FIRST PUBLIC DECLARATION OF THE
INTERNATIONAL UNION LEAGUE FOR BRAND RESPONSIBILITY
- FEBRUARY 10, 2013 -
To workers around the world who, like us, produce goods for multinational corporations:
We are all too familiar with daily exploitation and suffering. Our hands create great wealth, but for our families and our countries there are only crumbs. Ever since the masters of production began to outsource their operations, hiding themselves from any responsibility to the workers and their communities, our standard of living has declined.
In an endless chain of subsidiaries, contractors and subcontractors, we are made invisible to consumers and to those who profit from their purchases. They do not see our hands, tired and injured. They do not see the hungry faces of our sons and daughters. They are not there when a worker faints or suffers a miscarriage as a result of long hours, heat, and malnutrition. They do not see the bodies of our fellow workers, burnt, beaten or assassinated. They only see a logo and, in fine print, “Made In” an unknown country.
In Bangladesh workers die in one fatal fire after another in the factories that produce for the multinational brands; in China our brothers and sisters jumped to their death to escape psychological torment at the factory where they built electronics for the most highly valued brand in the world; brave comrades like Aminul Islam are beaten, tortured and assassinated for defending our rights. For all this we are calling on you to unite in international action to put an end to this tragic era of extreme globalized exploitation.
Experience has taught us that, although those who directly own and manage our workplaces share in responsibility for the serious problems facing workers in the export industry, it is THE MULTINATIONAL BRANDS that have the greatest responsibility. It is the brands that design, control and profit from the decentralized global manufacturing model. The brands are the true owners, the true bosses, and the true exploiters of our labor.
Far from the promises of employment and development offered to our governments, the multinational brands have left a mark of pain, suffering, occupational injuries, lack of education and, above all, a degrading poverty in free trade zones all over the world. The brands use this model of decentralized global production to make factories compete with each other to see who can make a product the cheapest, forcing our bosses to continually reduce labor costs, impacting our wages and our health and safety. They have created a model in which they never dirty their hands nor touch a machine but keep for themselves the vast majority of the industry’s profits. This sweatshop system — for that is what it is — has allowed the brands to amass multi-billion dollar fortunes while we continue to live in poverty.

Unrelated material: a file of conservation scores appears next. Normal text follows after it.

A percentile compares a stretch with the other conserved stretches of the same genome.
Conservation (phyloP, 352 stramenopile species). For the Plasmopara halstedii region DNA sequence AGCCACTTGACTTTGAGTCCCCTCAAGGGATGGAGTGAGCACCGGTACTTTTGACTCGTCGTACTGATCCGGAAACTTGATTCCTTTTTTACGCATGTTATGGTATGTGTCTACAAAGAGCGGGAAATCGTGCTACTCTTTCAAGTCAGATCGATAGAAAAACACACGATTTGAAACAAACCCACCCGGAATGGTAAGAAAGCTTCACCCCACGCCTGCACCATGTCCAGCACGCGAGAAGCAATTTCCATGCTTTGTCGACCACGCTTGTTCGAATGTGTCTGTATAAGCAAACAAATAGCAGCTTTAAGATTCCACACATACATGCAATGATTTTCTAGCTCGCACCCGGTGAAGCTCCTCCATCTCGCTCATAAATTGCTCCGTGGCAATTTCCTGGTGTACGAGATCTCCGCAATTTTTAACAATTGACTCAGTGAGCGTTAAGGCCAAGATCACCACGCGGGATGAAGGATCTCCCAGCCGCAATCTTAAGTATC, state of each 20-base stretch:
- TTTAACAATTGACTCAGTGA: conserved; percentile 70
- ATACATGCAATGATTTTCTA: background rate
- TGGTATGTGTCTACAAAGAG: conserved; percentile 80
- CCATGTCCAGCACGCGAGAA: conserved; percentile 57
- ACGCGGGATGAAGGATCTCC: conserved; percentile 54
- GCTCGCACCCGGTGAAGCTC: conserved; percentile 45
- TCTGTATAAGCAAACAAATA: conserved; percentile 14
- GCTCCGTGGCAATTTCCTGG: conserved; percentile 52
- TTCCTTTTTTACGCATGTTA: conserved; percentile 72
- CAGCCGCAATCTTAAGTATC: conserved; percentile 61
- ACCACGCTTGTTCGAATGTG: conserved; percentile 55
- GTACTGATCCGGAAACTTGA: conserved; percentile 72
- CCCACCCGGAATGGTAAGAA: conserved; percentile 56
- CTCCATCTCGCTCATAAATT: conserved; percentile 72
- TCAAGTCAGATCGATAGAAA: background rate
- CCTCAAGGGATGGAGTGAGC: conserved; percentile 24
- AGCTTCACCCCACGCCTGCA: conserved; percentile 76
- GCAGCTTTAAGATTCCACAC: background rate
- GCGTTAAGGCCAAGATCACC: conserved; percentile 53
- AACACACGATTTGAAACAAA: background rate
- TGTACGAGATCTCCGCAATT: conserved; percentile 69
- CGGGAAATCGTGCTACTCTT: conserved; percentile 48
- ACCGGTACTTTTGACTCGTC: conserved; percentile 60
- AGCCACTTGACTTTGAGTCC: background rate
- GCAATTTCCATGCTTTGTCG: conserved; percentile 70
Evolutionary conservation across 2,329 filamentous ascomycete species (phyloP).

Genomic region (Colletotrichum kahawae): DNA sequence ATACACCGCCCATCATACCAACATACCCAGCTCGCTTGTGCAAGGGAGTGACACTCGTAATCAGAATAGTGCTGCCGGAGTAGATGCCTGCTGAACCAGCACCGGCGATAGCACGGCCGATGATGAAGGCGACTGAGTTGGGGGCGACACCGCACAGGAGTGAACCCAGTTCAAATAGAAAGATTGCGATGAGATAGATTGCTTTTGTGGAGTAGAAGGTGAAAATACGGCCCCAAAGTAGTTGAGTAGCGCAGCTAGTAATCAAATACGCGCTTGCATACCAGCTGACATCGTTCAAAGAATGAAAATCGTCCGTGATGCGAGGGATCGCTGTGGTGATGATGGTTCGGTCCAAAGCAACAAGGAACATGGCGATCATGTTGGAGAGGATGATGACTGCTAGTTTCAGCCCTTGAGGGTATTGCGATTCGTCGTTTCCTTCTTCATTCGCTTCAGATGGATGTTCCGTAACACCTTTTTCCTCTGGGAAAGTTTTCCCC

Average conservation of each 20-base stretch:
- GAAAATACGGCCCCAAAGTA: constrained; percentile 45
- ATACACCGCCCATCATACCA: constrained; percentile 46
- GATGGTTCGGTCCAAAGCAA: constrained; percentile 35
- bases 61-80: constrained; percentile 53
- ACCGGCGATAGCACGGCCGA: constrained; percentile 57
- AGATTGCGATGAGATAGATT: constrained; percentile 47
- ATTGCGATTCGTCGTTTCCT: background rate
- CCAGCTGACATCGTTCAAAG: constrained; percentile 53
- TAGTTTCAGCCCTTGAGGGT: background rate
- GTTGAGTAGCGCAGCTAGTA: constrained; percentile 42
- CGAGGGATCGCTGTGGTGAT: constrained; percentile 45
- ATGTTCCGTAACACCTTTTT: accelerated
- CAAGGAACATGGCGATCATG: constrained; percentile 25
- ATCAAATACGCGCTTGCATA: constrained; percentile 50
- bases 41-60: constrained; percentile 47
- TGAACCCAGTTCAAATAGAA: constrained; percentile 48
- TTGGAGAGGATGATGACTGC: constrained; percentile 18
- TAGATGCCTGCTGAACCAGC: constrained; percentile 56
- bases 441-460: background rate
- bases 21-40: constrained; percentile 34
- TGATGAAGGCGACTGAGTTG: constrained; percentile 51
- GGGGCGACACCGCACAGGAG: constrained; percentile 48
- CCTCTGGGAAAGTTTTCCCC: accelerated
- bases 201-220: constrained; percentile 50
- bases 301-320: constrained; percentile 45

We speak to you as union organizations that, for years, have faced a multitude of abuses affecting millions of workers in manufacturing centers known as “maquiladoras”, “free trade zones” or “export processing zones.” All over the world, the working conditions in these centers share common characteristics: low wages that keep us in poverty, unsuitable working conditions that threaten our lives and health, and the lack of respect for our rights to union representation. We have suffered physical mistreatment, sexual harassment, factory closures without payment of legally owed severance, lack of access to health care or pension systems, and much more. When we have organized to change this situation, we have encountered every possible anti-union repressive measure, including discrimination, surveillance and harassment, individual and mass firings, threats and physical violence, including torture and assassination of our leaders.
But make no mistake, we are not complaining for the sake of complaining, we have united to declare that, in spite of all of these difficulties and with a great deal of struggle and sacrifice, we have succeeded in forming trade unions. Our union organizations tenaciously struggle, day after day, in our countries’ factories and industrial parks; we teach our coworkers about our rights, we negotiate collective bargaining agreements, we advocate and demand respect for the rights of our members and coworkers as they face all kinds of abuses. We engage with governments and courts, we demand respect for workers’ rights under national law and international conventions, we create international alliances that bring our voices to the consumers of the products we make.
The brands decide if we have jobs or not by moving their orders around constantly; they must guarantee stable orders. The brands control our wages and determine our unreachable production quotas by setting the prices they demand of their suppliers; they must pay a fair price and guarantee a living wage. The brands look the other way when deadly dangers persist in our workplaces; the brands must provide the funds to make our factories safe.
We have tried every avenue to improve our working conditions. We report violations of our laws to our governments; but they are so afraid of losing investment that they refuse to uphold their responsibilities. We form unions in spite of the anti-union repression and we negotiate with our local employers; but they repeatedly insist that the brands will not pay enough to meet our demands and threaten us that the brands will pull their orders if we continue to demand our rights.